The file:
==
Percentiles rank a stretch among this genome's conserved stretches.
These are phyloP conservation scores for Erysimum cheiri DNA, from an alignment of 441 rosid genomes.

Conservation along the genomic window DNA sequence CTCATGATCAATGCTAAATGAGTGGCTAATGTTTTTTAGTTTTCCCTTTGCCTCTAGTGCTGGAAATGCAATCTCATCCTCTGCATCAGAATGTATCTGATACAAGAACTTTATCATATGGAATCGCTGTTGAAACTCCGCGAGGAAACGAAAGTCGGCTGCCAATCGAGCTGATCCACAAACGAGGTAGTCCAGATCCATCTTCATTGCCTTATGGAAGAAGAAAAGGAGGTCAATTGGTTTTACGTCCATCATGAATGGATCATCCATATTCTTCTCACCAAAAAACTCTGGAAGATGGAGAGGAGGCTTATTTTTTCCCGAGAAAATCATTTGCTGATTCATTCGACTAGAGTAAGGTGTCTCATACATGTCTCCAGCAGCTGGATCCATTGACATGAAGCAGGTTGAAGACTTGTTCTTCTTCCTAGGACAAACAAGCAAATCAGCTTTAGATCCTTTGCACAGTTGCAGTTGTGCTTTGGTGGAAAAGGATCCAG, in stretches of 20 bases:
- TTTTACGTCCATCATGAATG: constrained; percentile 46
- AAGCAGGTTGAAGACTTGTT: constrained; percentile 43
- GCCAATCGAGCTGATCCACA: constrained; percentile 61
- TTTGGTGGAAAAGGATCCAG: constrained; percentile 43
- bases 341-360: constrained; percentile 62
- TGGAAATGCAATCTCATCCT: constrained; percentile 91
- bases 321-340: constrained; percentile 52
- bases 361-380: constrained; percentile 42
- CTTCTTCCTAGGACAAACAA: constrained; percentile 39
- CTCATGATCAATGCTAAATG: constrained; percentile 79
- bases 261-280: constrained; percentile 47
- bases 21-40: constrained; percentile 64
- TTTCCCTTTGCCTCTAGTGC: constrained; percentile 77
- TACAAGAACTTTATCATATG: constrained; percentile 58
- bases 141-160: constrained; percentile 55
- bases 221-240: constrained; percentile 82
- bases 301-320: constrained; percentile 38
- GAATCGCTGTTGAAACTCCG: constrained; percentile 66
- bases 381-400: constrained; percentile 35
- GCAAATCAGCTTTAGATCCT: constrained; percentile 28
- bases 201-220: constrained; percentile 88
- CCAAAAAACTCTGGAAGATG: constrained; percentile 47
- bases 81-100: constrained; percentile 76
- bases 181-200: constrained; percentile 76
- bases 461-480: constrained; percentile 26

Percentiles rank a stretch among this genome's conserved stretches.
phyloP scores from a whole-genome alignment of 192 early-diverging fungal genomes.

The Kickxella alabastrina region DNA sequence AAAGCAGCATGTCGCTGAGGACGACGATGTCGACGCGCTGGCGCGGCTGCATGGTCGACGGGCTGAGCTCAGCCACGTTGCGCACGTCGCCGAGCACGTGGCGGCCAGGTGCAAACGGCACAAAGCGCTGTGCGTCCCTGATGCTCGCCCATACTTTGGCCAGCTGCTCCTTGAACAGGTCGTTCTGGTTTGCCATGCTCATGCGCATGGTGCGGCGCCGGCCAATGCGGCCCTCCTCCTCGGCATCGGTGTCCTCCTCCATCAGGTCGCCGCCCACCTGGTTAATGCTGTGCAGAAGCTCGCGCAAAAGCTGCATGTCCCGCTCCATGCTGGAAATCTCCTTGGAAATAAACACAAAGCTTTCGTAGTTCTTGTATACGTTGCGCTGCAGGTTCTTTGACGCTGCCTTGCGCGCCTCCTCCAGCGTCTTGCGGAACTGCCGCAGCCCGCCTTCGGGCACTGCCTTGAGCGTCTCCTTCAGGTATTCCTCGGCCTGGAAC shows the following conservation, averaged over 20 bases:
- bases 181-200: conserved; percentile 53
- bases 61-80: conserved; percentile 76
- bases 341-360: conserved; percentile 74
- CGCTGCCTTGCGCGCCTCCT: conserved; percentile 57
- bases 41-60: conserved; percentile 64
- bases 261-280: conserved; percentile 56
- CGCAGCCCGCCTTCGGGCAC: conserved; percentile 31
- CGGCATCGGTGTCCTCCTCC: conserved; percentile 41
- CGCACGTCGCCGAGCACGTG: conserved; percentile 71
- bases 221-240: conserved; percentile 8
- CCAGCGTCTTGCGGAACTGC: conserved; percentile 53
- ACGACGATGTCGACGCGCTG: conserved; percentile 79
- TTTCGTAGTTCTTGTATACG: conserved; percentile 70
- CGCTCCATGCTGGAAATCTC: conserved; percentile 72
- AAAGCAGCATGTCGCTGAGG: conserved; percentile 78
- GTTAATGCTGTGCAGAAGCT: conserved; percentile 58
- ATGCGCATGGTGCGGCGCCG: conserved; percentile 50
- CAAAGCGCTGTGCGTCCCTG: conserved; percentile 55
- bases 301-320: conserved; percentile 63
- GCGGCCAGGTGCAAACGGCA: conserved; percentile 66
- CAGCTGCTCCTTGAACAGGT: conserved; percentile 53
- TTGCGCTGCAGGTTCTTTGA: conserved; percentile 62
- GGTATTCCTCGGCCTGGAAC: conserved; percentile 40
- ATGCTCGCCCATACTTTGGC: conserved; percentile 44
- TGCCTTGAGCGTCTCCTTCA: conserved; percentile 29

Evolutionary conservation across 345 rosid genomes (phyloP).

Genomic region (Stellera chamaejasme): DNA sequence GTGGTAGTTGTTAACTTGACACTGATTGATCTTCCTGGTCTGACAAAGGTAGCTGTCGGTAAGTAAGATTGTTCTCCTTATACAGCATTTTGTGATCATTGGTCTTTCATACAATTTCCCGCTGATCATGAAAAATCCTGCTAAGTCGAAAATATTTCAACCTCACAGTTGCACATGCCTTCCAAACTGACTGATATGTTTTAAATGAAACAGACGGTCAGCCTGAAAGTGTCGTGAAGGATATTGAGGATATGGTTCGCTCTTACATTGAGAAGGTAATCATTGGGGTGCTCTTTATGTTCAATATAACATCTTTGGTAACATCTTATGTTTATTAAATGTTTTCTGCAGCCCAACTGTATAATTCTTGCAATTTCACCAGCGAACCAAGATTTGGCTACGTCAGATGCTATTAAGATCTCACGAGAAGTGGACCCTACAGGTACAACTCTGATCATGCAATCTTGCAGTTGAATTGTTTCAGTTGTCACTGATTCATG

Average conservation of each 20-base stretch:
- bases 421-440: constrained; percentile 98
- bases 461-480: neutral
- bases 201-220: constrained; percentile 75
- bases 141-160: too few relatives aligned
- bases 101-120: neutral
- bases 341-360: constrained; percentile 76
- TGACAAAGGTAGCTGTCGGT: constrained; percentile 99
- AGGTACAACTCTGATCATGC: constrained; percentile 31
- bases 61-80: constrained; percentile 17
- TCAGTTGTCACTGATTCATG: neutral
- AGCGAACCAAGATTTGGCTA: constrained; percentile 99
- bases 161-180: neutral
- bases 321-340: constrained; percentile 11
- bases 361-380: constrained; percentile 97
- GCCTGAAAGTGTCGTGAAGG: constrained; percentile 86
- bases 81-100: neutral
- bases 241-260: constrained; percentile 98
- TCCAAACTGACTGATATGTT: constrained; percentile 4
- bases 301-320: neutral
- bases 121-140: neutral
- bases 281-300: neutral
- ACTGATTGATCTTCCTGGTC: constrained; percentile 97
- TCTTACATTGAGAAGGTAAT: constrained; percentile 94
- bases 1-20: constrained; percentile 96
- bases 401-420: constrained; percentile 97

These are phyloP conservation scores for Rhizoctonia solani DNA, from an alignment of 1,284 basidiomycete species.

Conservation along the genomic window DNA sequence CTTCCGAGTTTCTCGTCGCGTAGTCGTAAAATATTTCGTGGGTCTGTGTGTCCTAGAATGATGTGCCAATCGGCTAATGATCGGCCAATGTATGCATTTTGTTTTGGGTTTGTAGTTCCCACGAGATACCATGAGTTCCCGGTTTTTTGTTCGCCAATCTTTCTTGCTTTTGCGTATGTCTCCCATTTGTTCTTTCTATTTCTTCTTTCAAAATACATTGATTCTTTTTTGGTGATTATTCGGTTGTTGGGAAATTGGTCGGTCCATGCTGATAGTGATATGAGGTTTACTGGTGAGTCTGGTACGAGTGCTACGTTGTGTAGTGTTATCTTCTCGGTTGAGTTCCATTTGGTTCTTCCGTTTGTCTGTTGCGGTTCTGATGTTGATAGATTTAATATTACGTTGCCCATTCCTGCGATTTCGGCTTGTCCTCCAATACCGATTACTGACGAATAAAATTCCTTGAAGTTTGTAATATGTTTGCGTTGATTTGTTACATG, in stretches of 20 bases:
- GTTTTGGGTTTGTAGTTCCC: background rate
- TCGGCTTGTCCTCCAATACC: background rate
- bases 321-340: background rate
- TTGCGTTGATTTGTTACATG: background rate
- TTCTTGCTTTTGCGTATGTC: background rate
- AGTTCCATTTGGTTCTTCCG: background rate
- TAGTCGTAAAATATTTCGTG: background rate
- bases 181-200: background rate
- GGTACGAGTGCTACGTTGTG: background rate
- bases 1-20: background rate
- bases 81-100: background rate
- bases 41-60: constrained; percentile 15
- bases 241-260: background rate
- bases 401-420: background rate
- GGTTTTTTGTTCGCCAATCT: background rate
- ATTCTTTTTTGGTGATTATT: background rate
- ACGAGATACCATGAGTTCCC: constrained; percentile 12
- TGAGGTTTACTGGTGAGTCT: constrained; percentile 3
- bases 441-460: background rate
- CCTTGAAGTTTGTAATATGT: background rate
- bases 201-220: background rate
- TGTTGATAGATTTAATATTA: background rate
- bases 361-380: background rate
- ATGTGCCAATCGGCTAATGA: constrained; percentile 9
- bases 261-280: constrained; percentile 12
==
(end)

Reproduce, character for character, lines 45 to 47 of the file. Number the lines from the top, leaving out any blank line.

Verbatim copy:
- CGCTCCATGCTGGAAATCTC: conserved; percentile 72
- AAAGCAGCATGTCGCTGAGG: conserved; percentile 78
- GTTAATGCTGTGCAGAAGCT: conserved; percentile 58